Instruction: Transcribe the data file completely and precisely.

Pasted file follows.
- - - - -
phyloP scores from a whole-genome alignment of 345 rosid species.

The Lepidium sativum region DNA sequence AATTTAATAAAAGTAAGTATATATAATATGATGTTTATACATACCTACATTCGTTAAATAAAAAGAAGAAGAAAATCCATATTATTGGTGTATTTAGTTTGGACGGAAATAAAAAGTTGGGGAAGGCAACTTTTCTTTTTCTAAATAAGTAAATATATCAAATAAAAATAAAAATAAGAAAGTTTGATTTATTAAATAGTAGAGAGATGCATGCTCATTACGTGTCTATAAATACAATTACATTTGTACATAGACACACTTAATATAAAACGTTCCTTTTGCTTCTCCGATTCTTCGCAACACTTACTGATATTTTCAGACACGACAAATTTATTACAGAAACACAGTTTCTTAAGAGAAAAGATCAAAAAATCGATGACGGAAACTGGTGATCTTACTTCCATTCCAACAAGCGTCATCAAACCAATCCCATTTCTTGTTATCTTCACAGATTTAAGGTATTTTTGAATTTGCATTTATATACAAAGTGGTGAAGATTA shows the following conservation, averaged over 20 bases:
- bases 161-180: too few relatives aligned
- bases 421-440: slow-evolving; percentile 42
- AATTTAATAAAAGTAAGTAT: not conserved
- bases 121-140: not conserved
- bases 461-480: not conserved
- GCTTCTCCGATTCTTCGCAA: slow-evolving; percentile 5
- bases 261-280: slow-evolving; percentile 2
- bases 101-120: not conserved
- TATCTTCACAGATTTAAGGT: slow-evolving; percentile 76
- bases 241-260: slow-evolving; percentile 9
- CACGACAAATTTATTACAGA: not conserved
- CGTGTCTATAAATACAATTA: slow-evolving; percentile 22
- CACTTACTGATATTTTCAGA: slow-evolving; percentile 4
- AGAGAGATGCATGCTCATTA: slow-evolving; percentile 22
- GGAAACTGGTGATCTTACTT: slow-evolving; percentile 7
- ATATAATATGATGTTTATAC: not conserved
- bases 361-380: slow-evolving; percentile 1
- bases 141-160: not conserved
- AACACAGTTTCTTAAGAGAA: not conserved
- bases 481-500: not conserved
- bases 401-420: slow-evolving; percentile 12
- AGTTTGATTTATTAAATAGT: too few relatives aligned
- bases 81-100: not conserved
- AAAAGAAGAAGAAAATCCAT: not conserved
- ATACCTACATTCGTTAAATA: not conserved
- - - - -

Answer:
phyloP scores from a whole-genome alignment of 345 rosid species.

The Lepidium sativum region DNA sequence AATTTAATAAAAGTAAGTATATATAATATGATGTTTATACATACCTACATTCGTTAAATAAAAAGAAGAAGAAAATCCATATTATTGGTGTATTTAGTTTGGACGGAAATAAAAAGTTGGGGAAGGCAACTTTTCTTTTTCTAAATAAGTAAATATATCAAATAAAAATAAAAATAAGAAAGTTTGATTTATTAAATAGTAGAGAGATGCATGCTCATTACGTGTCTATAAATACAATTACATTTGTACATAGACACACTTAATATAAAACGTTCCTTTTGCTTCTCCGATTCTTCGCAACACTTACTGATATTTTCAGACACGACAAATTTATTACAGAAACACAGTTTCTTAAGAGAAAAGATCAAAAAATCGATGACGGAAACTGGTGATCTTACTTCCATTCCAACAAGCGTCATCAAACCAATCCCATTTCTTGTTATCTTCACAGATTTAAGGTATTTTTGAATTTGCATTTATATACAAAGTGGTGAAGATTA shows the following conservation, averaged over 20 bases:
- bases 161-180: too few relatives aligned
- bases 421-440: slow-evolving; percentile 42
- AATTTAATAAAAGTAAGTAT: not conserved
- bases 121-140: not conserved
- bases 461-480: not conserved
- GCTTCTCCGATTCTTCGCAA: slow-evolving; percentile 5
- bases 261-280: slow-evolving; percentile 2
- bases 101-120: not conserved
- TATCTTCACAGATTTAAGGT: slow-evolving; percentile 76
- bases 241-260: slow-evolving; percentile 9
- CACGACAAATTTATTACAGA: not conserved
- CGTGTCTATAAATACAATTA: slow-evolving; percentile 22
- CACTTACTGATATTTTCAGA: slow-evolving; percentile 4
- AGAGAGATGCATGCTCATTA: slow-evolving; percentile 22
- GGAAACTGGTGATCTTACTT: slow-evolving; percentile 7
- ATATAATATGATGTTTATAC: not conserved
- bases 361-380: slow-evolving; percentile 1
- bases 141-160: not conserved
- AACACAGTTTCTTAAGAGAA: not conserved
- bases 481-500: not conserved
- bases 401-420: slow-evolving; percentile 12
- AGTTTGATTTATTAAATAGT: too few relatives aligned
- bases 81-100: not conserved
- AAAAGAAGAAGAAAATCCAT: not conserved
- ATACCTACATTCGTTAAATA: not conserved